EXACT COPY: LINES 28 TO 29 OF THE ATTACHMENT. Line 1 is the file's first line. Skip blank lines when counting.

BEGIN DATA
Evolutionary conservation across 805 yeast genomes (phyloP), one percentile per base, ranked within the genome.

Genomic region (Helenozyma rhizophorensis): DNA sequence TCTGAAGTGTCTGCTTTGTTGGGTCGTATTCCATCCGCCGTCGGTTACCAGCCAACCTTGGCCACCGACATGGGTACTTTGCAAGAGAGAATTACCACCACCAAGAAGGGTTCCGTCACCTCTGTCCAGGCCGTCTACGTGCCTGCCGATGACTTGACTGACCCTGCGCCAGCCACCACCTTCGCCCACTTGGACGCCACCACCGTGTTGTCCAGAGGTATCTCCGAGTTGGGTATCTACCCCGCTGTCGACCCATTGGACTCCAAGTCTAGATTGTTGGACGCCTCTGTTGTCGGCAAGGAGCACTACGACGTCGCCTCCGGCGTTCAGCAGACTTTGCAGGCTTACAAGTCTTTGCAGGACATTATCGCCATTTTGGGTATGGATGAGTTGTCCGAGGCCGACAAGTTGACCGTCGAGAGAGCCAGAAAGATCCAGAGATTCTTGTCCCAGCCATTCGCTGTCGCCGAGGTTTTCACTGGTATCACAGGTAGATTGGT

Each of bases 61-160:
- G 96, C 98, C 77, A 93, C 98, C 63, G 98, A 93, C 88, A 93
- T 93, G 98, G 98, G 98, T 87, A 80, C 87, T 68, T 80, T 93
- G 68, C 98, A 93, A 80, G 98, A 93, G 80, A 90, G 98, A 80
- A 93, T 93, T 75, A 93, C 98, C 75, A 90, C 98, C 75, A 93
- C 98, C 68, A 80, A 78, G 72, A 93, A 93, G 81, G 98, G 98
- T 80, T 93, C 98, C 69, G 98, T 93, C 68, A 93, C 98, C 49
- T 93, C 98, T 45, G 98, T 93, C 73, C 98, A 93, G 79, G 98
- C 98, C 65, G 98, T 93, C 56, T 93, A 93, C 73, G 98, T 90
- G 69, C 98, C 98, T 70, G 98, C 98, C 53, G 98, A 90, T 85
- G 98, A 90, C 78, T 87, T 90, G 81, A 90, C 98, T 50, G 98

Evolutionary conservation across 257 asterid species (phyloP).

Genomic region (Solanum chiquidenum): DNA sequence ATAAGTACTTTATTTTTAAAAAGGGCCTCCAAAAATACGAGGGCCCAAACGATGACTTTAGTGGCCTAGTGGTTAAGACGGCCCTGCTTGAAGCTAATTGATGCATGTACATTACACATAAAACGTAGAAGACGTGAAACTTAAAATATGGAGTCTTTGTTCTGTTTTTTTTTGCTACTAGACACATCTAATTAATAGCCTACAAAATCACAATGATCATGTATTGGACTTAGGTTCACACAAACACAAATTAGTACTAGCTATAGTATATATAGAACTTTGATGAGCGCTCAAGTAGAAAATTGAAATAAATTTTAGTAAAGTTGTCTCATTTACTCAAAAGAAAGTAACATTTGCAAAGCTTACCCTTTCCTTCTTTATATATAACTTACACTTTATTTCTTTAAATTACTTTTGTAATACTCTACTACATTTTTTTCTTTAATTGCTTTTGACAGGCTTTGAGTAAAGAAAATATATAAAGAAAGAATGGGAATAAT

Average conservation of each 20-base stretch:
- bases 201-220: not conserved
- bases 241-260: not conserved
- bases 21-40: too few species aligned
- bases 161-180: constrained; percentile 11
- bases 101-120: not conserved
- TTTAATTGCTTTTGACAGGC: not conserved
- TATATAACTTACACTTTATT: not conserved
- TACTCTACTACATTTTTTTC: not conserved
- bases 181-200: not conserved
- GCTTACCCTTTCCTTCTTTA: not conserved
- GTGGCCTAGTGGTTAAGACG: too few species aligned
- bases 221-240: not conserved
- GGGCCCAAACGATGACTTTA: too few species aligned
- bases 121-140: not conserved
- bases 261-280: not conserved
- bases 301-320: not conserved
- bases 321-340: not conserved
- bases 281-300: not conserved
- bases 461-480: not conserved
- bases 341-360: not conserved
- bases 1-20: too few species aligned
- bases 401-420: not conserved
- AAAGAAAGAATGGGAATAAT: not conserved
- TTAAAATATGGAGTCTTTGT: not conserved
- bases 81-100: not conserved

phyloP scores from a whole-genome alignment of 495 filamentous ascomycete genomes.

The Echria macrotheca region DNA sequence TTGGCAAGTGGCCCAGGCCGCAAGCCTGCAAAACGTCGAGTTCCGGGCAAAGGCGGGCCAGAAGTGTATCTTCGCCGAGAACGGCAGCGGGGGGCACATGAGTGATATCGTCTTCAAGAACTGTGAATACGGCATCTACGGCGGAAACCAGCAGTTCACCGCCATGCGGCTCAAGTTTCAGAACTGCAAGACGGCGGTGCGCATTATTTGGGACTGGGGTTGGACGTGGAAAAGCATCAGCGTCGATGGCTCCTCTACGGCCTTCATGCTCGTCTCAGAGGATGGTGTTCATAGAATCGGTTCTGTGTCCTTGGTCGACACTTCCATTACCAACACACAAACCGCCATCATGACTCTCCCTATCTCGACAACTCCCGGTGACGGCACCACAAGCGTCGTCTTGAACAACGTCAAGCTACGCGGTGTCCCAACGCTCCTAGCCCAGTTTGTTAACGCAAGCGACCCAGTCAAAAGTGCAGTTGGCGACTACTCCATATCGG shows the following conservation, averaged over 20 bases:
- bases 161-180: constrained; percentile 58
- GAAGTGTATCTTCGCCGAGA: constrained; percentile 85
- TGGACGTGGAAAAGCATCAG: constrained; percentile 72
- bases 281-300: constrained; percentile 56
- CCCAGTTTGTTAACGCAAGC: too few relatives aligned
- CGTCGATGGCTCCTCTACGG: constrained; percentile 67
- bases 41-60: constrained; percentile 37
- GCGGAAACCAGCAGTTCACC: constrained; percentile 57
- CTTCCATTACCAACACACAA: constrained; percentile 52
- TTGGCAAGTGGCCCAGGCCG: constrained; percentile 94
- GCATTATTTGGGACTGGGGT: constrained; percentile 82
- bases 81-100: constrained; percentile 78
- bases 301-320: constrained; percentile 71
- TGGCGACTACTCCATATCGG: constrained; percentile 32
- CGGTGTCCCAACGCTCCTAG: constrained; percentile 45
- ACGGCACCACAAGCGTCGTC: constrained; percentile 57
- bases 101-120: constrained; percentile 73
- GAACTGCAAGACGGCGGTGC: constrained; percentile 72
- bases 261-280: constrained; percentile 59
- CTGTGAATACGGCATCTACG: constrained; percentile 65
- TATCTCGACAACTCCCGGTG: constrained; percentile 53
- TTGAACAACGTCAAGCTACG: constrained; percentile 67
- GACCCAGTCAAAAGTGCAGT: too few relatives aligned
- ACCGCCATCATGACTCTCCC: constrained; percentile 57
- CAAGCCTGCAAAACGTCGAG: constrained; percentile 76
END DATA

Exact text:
- bases 221-240: not conserved
- GGGCCCAAACGATGACTTTA: too few species aligned